CT-derived fractional flow reserve (CT-FFR) is a safe, feasible treatment option for patients with severe aortic stenosis, according to a new study published in Circulation: Cardiovascular Interventions. The findings suggest potential improvements in the treatment of patients undergoing transcatheter aortic valve replacement (TAVR).
The authors explored data from a single facility in Australia from November 2018 to November 2019. The final cohort included 39 patients and 60 vessels. The mean patient age was 76.2 years old.
Overall, on a per-vessel basis, the team observed a “strong positive correlation” between fractional flow reserve and CT-FFR. CT-FFR achieved an overall diagnostic accuracy, sensitivity, specificity, positive predictive value (PPV) and negative predictive value (NPV) of 76.7%, 73.9%, 78.4%, 68% and 82.9%, respectively. Its area under the ROC curve was 0.83, higher than either coronary computed tomography angiography or quantitative coronary angiography.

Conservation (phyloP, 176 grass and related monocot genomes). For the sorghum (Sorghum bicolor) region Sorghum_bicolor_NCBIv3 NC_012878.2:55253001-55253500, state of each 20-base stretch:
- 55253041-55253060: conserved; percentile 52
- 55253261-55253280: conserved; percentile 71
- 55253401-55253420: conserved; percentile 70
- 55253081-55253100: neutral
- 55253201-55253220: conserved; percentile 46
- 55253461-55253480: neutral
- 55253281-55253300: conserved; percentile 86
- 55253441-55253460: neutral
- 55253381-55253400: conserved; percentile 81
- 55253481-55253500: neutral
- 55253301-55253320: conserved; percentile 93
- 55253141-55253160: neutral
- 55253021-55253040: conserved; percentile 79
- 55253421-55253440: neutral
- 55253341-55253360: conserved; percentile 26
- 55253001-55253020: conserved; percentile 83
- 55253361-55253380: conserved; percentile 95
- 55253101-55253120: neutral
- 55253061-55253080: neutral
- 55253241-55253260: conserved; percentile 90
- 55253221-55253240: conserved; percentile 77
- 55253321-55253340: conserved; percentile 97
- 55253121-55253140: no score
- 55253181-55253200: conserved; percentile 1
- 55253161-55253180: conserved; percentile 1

On a per-patient basis, meanwhile, the overall diagnostic accuracy, sensitivity, specificity, PPV and NPV were 76.9%, 76.5%, 77.3%, 72.2% and 81%, respectively. The area under the ROC curve was 0.81.
“These preliminary data suggest that the diagnostic accuracy of CT-FFR potentially enables its use in clinical practice,” wrote lead author Michael Michail, PhD, of Monash University in Melbourne, Australia, and colleagues.
The team did note that its work had certain limitations, including the fact that it only included data from a single facility. Also, they added, “our cohort represents a younger age group than those currently undergoing TAVR, and it is unclear whether these results can be extrapolated into very elderly patients.”
“Further research is required to assess the clinical utility of CT-FFR and outcomes in this patient cohort,” the authors wrote. “With further validation, this may reduce the need for invasive coronary angiography in pre-TAVR assessment.”
The full analysis can be read here.